Israel persists at undermining the idea of an independent Palestine state separating Gaza from the West Bank, and in the building of settler colonies. Thus, Israel has incarcerated Palestinian communities in ghettos in areas that do not exceed 58% of the land occupied in 1967, only 22% of historic Palestine. Israel’s blockade of the Gaza Strip has continued even after implementing its redeployment plan in 2005. Israel, also maintains a brutal occupation force to control the so-called “buffer zone,” a restricted-access area of about 500m2 on the northern and eastern borders of the Gaza Strip. Israel prevents Palestinian fishermen from fishing, except for the specific surface area not exceeding three nautical miles. This forms part of a policy of harassment of the Palestinian farmers and fishermen, which affects the people’s food security.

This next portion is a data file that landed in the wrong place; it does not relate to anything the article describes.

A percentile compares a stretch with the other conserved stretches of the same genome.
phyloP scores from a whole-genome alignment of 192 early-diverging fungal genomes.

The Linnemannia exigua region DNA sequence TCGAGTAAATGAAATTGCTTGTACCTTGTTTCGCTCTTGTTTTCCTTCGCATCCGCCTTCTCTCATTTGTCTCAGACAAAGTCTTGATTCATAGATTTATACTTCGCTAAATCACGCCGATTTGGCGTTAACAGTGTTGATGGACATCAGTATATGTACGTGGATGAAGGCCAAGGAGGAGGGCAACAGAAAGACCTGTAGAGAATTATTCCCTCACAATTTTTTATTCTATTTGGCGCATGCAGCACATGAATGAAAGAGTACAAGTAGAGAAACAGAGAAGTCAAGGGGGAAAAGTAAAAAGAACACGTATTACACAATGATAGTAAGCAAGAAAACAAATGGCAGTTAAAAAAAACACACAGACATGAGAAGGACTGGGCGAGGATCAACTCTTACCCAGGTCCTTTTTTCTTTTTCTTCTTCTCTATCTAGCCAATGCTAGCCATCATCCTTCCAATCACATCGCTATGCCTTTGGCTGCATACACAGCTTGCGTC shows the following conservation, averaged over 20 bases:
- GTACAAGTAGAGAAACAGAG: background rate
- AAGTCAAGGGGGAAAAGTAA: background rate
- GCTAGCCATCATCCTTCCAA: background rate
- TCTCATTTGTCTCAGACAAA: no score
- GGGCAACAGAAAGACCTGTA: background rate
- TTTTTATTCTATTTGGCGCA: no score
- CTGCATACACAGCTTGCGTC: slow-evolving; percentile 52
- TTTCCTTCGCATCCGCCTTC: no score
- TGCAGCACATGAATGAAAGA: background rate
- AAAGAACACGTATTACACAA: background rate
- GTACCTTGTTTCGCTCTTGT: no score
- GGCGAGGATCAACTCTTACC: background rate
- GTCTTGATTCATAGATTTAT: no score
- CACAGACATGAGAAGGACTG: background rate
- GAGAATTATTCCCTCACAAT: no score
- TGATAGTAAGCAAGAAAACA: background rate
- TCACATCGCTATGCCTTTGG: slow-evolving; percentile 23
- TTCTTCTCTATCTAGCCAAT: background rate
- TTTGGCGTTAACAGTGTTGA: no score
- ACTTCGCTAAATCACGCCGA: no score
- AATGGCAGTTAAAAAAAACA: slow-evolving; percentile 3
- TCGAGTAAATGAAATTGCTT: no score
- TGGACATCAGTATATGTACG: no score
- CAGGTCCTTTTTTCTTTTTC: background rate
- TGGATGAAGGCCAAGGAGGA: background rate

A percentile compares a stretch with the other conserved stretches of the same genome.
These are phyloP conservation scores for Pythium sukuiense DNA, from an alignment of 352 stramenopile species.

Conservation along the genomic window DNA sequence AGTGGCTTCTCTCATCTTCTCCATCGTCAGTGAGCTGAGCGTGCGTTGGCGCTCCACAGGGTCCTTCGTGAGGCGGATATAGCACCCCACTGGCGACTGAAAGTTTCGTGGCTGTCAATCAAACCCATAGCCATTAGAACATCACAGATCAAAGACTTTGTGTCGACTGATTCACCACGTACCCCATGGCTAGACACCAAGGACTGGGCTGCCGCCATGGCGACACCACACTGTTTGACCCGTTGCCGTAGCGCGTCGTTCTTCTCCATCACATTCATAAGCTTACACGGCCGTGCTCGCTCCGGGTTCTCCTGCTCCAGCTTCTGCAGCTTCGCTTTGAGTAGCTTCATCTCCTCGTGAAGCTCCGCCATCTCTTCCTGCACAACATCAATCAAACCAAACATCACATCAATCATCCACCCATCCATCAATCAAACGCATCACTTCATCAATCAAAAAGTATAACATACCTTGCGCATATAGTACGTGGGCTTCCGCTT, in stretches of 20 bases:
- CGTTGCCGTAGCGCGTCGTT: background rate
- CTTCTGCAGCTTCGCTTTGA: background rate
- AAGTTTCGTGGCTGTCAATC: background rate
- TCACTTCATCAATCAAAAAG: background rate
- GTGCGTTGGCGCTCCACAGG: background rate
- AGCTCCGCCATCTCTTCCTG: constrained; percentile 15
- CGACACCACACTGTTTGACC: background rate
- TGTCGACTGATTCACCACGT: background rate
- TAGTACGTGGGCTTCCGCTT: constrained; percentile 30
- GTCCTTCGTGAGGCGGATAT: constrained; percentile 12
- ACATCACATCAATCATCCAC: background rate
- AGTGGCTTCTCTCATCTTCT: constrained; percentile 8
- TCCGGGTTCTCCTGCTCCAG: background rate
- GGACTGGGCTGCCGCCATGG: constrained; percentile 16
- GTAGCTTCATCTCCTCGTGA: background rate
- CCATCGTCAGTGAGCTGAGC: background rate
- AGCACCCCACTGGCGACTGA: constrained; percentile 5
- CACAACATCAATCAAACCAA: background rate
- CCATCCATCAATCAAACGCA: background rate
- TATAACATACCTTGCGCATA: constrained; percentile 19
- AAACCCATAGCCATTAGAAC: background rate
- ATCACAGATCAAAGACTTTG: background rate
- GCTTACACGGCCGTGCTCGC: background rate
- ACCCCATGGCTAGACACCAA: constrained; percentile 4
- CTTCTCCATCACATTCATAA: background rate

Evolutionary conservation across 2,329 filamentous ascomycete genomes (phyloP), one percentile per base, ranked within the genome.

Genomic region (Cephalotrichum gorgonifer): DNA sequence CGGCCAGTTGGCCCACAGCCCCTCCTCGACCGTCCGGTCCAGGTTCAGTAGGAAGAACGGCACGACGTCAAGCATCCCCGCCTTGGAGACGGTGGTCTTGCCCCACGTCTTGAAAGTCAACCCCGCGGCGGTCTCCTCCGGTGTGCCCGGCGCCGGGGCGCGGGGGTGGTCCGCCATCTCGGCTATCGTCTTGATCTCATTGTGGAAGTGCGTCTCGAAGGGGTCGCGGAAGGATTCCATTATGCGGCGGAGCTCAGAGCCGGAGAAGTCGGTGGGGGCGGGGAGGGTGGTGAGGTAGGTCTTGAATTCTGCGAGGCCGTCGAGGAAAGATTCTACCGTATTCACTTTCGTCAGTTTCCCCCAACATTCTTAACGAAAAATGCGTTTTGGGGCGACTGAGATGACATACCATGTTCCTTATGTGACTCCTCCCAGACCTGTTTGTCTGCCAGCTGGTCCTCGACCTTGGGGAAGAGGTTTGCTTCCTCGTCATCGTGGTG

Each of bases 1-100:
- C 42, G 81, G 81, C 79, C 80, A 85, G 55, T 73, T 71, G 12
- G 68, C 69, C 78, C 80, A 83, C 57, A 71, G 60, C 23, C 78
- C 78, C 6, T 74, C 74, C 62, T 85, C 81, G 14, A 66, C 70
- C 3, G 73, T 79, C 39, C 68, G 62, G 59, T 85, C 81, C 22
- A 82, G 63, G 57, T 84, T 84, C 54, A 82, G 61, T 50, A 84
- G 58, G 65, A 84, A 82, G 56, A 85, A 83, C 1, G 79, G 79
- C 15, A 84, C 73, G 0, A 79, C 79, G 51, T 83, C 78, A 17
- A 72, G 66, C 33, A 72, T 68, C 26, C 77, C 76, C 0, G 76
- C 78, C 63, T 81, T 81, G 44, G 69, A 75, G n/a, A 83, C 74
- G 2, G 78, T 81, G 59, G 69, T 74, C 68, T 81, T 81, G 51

The conflict on Palestinian land and resources reflects people confronting of expansionist colonial settlement that aims to marginalize and impoverish the Palestinian people. This occupation methodology aims to deepen Palestinians’ dependency on the occupation economy and on external aid, and disables the local dynamics of development and deplete economic viability and vitality needed for the establishment of an independent state on the borders of June in 1967, as upheld by annual UN resolutions.
1 « Palestine -- Progress Report of the United Nations Mediator,” A/RES/194 (III), 11 December 1948.
2 « Future government of Palestine” and “Plan of Partition with Economic Union,” A/RES/181(II) (A+B), 29 November 1947.